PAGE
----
You know what’s worse?


You know what’s worse than hearing the music you listened to in your teens  being referred to as “Oldies?”

Hearing it referred to as “Roots music.”


I am now officially older than oil shale.

12 Responses to “You know what’s worse?”

  • Wilson Says:

    “Roots Music” in my mind refers to a PBS special from the 70s. So that would make you younger than the New World.*

    *3 out of 7 shaky chronologists agree

    • Rosemary Says:

      I’m figuring Roots Music must be a moving target. Whatever the current music is, it grew up from something else… and when that was current, it came from something further back. I ought to have realized that, if you push that trend into the future, the stuff that was new to me and my peers would eventually be the roots of someone else’s new music.

      But it is kinda like the first time you hear a kid say “Hey, lady!” (or “Hey, mister!” if you’re a guy) and realize that the kid means you.

      Inevitable — and yet, completely unanticipated…

  • Linnea Rowlatt Says:

    Oh, yes, and then you see the styles of clothing that you wore as a young adult return, as “Retro-cool”.


  • Linnea Rowlatt Says:

    Ah, it just occurred to me that I just sort of drop in on your blog, and perhaps it would be courteous to introduce myself to you…

    I’m a middle-aged grad student in Toronto, pursuing an MA on the topic of how the Little Ice Age affected later medieval English culture, as traceable by changing metaphors for the natural world.

    It’s fun, and connects to part of the reason that I enjoy the Steerswoman books so much – you show very nicely how Rowan and her community have different organizational metaphors than Bel and the Outskirters; I’m looking forward to meeting the Krew, who, I imagine, will have yet another worldview.

    At least, that’s how I think about them all!

    Happy weekend to you.

    • Rosemary Says:

      I’m happy to be living in a world where a person can get to study how the Little Ice Age affected medieval English culture —

      “…Traceable by the changing metaphors for the natural world”? My mind boggles when I consider this.

      I like it when my mind boggles!

  • Brian Says:

    There are many ways in which music makes one feel old.

    It happened to me in the late 60s. I was 28, dating a 21 year old. When I found out that she didn’t know the name of Elvis’ backup group I realized that I had achieved the status of relict.

    You can also use music to find the age of other people. It is a well known fact that the best Rock ‘n Roll ever recorded is the Rock ‘n Roll that they were playing when you were eighteen. So just ask that interesting person, who you just met, who are their favorite artists.

    This method works for everybody except me. That’s because my evaluation is purely objective. It can be scientifically proven that Buddy Holly, Little Richard and Jerry Lee Lewis recorded the best Rock ‘n Roll in history.

    • Rosemary Says:

      It is a well known fact that the best Rock ‘n Roll ever recorded is the Rock ‘n Roll that they were playing when you were eighteen.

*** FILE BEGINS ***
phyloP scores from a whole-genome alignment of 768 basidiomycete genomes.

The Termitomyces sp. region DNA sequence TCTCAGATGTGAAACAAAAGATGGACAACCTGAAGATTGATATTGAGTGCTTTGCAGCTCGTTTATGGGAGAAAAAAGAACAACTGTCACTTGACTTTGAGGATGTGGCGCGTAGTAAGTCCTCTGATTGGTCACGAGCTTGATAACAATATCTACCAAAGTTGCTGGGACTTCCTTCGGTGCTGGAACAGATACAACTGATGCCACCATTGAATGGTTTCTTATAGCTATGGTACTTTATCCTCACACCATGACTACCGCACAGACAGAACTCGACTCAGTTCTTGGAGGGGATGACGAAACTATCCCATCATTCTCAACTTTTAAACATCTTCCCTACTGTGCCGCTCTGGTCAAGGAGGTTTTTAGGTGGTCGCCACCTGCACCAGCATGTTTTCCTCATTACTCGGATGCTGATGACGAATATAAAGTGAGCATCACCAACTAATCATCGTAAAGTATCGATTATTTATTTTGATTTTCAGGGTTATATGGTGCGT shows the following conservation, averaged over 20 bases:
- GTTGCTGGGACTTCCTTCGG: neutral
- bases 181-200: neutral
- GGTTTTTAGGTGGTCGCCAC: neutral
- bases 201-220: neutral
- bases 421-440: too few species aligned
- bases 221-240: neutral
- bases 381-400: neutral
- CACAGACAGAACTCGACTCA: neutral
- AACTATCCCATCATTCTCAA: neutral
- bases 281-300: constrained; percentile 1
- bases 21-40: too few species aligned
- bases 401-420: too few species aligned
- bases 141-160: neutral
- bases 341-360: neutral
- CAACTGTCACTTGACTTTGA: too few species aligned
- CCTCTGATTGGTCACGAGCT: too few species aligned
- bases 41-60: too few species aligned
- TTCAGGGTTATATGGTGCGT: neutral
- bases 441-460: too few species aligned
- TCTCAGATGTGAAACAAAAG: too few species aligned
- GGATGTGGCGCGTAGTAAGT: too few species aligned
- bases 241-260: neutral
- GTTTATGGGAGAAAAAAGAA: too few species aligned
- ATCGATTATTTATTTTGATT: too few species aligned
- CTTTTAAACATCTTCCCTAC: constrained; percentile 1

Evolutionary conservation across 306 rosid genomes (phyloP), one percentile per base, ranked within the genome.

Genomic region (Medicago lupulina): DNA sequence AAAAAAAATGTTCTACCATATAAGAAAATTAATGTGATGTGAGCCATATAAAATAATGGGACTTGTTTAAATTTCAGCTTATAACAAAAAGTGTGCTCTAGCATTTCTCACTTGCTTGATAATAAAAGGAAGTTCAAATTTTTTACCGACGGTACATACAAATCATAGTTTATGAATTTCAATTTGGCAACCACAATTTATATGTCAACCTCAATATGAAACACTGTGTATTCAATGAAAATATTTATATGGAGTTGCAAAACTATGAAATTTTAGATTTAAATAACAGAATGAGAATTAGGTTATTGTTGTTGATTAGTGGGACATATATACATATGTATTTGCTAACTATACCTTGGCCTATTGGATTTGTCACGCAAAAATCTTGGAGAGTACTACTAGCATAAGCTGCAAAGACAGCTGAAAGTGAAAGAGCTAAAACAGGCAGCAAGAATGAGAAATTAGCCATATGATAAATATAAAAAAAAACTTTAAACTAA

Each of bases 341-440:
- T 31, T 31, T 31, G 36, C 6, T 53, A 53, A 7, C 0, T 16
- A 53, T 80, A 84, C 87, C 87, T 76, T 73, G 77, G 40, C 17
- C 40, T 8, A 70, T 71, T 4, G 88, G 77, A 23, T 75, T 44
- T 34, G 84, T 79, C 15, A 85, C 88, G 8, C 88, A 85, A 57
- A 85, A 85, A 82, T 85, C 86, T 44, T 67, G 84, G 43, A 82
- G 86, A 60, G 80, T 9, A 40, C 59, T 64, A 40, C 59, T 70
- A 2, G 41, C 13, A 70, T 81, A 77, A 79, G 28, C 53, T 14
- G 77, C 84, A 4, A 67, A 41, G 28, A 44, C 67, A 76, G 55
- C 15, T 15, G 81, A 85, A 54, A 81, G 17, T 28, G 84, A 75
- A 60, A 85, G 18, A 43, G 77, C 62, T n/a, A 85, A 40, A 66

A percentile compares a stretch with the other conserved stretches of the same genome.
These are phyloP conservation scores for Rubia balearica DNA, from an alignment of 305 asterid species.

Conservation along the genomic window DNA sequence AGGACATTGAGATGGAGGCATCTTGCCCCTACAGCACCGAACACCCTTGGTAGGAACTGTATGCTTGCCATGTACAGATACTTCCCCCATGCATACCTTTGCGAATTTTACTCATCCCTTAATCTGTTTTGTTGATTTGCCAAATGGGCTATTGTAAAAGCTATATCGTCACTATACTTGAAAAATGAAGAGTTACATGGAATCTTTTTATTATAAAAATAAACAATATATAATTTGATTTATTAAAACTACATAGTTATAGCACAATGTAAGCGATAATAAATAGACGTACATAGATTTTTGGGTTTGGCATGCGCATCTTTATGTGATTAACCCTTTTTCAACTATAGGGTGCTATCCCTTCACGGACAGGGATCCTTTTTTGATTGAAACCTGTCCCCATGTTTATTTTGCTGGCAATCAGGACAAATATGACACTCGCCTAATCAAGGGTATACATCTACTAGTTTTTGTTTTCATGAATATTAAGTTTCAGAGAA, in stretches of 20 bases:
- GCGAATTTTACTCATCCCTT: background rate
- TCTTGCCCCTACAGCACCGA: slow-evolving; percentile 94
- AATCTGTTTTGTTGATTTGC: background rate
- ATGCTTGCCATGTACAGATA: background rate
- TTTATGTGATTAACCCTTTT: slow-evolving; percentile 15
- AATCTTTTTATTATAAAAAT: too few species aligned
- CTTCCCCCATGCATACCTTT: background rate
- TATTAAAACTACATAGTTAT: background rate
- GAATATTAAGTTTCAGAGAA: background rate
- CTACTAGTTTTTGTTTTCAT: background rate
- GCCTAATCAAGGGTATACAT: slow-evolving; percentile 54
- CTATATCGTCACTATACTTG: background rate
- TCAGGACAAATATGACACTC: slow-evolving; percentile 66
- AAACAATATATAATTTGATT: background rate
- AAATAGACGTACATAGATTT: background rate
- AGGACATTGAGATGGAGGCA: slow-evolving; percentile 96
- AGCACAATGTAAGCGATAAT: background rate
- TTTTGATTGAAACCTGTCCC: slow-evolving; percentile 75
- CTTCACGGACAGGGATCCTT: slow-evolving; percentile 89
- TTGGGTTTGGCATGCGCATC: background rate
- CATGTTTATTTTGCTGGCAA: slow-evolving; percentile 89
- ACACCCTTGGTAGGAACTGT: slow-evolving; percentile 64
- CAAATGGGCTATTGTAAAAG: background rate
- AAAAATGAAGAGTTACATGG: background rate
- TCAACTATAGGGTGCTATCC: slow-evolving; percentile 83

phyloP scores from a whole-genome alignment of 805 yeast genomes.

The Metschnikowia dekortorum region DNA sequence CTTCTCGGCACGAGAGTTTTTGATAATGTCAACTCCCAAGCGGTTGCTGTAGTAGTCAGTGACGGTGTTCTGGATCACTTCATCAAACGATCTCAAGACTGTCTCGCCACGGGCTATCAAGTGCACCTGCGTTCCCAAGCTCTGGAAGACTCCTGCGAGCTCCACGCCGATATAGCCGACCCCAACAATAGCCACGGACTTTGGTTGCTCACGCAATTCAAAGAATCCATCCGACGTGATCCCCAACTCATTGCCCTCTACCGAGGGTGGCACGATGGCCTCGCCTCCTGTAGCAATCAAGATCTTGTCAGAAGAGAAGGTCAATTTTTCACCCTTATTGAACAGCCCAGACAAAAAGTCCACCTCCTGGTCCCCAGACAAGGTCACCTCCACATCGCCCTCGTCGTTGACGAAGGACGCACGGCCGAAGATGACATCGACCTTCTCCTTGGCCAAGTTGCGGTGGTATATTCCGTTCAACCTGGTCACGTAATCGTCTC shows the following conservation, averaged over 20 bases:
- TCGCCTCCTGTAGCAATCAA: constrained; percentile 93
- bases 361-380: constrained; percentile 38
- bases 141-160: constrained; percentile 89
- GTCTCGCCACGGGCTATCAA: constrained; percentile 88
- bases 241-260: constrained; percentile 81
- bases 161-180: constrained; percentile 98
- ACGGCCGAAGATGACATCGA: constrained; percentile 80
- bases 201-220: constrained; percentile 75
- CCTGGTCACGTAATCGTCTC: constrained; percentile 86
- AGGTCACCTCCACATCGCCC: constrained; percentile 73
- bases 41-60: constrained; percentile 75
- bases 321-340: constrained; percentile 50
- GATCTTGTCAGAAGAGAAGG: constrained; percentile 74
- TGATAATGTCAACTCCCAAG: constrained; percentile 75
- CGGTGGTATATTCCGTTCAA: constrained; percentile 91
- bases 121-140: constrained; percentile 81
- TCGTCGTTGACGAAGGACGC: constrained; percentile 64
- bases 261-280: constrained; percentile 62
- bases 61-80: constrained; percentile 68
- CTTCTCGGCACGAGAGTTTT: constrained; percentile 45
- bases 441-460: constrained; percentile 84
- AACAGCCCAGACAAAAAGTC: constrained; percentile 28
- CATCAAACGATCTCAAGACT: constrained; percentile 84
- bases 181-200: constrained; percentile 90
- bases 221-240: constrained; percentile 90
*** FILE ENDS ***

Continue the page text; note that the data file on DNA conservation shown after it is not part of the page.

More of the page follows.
Sez you!

  • Brian Says:

    Wow. That’s some serious guitar heroism.

  • Ellen Kushner Says:

    OK, that’s weird. To me, “roots music” means traditional ethnic acoustic folk. Blues is roots music. Irish fiddle is roots music. Zimbabwean mbira and Ghanaian kora and Bulgarian women singing in the fields.

    What the hell kind of world is this where anyone can call anything not written & performed 5 minutes ago “roots music”?


    • Rosemary Says:

      That’s what I’m sayin’!

      Apparently very old rock and roll is sneaking in.

      Blues is roots — but rhythm & blues? Starting to cross the line.

      Delta blues, yeah — but Chicago blues? Well… well.. maybe…

      This not to be confused with the increasing phenomenon of folkie artists doing their own twists on oldies pop songs. Which, come to think of it, might accelerate the process.

      (And hey, Ellen! Thanks for showing up!)

  • Marith Says:

    My two most recent “older than dirt now” moments:

    – Writing what I thought was quite a clever filk on the whiteboard at work, “Fifty Ways to Leave the Homepage”, only to find that not a single person in the office had heard the Paul Simon original.

    – Finding the background music at grocery stores nostalgically appealing, instead of mentally tagging it as Old People Muzak and tuning it out. Apparently I am now their target demographic.

    And squee you have a blog! Hi, I love your books and foist them on people often.

    • Rosemary Says:

      Marith —

      Those are good ones!

      Here’s my latest: I was listening to music online at my DayJob, and enjoying it, when I realized that it was exactly the same music my mother used to listen toe except that to me it was PostModern, and I was enjoying it ironically —

      HOWEVER (and this is the kicker): any person under 20 who found me listening to it would not know that fact and would thus categorize me as OLD instead of cool.